May 30, 2023
Khamma Ghani Jodhpur

Khamma Ghani Jodhpur

May 22, 2023

The curtains have been brought down on the 13th edition of Jodhpur RIFF 2022, a five-day music festival that enthralled music lovers with a spectacular line-up of high-quality performances by Indian and global musicians. MARWAR reports.

Padmashri Lakha Khan

Under the brightest full moon of Sharad Purnima, Mehrangarh Fort was a picture of magnificence, as it played host to Jodhpur RIFF (Rajasthan International Folk Festival) with excitement in the air. India’s favourite music festival stayed true to its spirit, with over 250 performers showcasing Rajasthani, Indian and global ethnic folk music. Jodhpur RIFF, India’s custodians of roots, pushed the envelope further this year with exciting acts, new genres and unique collaborations. “Folk music is the music of the people, across generations. The festival plays a key role in building a focal point for and nurturing this part of the country’s vibrant ecosystem of cultural heritage by providing opportunities, inspiration and livelihood for traditional Rajasthani artistes,” advocates HH Maharaja Gajsingh II of Marwar-Jodhpur, Chief Patron of the festival.

An indispensable haven for artistes, RIFF fostered the immense talent of folk singers from Rajasthan and other parts of India, and celebrated roots music from all over the globe. Presenting the highlights from the folk festival.

A mélange of music

Held over a period of five days in October, the festival kicked off with the wholesome energy of Children’s Folk Morning within the beautiful environs of Veer Durga Das Memorial Park witnessing traditional art forms such as Kathputli, Ghoomar, Kachchi Ghodi, Teraah Tali and the crowd favourite, Rajasthani Circus.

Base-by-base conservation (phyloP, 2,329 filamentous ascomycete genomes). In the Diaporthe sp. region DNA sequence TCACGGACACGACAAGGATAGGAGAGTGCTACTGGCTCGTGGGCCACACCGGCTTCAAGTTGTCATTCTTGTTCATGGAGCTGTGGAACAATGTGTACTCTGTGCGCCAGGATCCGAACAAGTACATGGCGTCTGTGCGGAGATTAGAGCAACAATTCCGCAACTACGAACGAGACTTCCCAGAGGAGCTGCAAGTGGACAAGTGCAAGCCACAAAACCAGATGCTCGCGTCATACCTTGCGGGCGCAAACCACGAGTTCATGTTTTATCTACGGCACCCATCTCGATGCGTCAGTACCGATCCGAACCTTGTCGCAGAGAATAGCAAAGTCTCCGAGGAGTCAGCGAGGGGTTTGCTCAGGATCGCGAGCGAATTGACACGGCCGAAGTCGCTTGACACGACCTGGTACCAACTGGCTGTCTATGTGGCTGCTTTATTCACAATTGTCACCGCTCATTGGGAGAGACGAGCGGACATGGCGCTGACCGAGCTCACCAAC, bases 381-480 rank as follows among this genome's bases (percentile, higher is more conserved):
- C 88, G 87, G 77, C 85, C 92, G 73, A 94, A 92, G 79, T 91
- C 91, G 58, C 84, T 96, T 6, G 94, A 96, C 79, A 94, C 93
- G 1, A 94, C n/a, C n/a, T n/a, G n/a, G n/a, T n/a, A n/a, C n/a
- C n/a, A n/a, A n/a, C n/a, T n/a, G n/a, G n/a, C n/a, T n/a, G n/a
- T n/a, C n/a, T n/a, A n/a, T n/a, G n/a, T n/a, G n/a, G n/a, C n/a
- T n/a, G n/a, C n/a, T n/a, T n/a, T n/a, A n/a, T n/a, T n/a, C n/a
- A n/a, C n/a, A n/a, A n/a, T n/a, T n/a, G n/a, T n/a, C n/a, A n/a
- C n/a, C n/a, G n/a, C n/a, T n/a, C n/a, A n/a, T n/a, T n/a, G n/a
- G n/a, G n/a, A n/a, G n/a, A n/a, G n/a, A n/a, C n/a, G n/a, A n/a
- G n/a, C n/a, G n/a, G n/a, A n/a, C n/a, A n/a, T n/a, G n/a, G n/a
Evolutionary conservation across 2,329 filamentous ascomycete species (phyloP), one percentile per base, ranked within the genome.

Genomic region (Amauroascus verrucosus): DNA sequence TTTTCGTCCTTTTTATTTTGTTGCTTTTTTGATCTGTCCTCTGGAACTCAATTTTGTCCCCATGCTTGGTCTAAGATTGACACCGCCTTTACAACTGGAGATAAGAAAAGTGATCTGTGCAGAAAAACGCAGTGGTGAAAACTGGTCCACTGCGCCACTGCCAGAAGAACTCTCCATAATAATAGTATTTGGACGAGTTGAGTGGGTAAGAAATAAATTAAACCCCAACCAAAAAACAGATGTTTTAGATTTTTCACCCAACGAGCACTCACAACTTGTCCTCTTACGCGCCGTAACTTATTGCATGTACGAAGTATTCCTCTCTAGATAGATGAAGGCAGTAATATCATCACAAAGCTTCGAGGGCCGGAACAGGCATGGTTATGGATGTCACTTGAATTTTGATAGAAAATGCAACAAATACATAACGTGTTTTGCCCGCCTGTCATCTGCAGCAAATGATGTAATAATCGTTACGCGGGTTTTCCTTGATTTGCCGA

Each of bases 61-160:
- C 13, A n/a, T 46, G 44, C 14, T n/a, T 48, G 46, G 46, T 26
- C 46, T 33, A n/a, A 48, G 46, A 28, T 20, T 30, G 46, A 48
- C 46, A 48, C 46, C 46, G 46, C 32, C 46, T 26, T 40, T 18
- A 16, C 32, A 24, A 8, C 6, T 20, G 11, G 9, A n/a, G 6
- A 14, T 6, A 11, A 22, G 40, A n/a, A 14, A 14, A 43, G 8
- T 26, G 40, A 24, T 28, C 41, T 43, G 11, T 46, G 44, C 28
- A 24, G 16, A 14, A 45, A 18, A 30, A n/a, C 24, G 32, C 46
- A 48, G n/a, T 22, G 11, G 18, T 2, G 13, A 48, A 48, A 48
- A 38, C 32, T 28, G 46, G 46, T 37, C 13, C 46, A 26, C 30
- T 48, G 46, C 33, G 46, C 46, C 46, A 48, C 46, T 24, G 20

Khasi musician Amabel Susngi

Young singer-songwriter Emlyn from Mauritius brought the house down in the City Concert with her infectious beats of sega. The music of slaves from the island brought immediacy to the sounds of the past through traditional instruments like ravanne and kalimba. The ‘Dawn Concert’ held next to Jaswant Thada, a glorious cenotaph built in the memory of Maharaja Jaswant Singh II, comprised meditative hymns of Meghwal singers against the backdrop of a rising sun. The show-stopping performances by all-female vocalists Sumitra Devi, Mohini Devi, Ganga-Sunder and Suraiyaji, overcame patriarchal prejudices. Brazilian producer and instrumentalist Mauricio Caruso, with his enchanting guitar set, brought folk tunes from Galicia and popular melodies from his homeland. As Gareth Bonnello, AKA the Gentle Good, presented his unique brand of music inspired by Welsh folklore, the audience stood captivated. Emlyn’s voice was full of passion and soul, and her percussionist taking to the tabla was a big hit. The award-winning band ARIFA enthralled the listeners with its layered music, as its multicultural set weaved diverse rhythms and styles into the performance. The day ended with ‘Desert Lounge’, as Langa artistes from Badnava narrated the emotional story of the star crossed lovers Dholu and Maru, and the legend of the hero Durgadas Rathore. The legends of the Langa community were accompanied by the Sindhi sarangi and alghoza.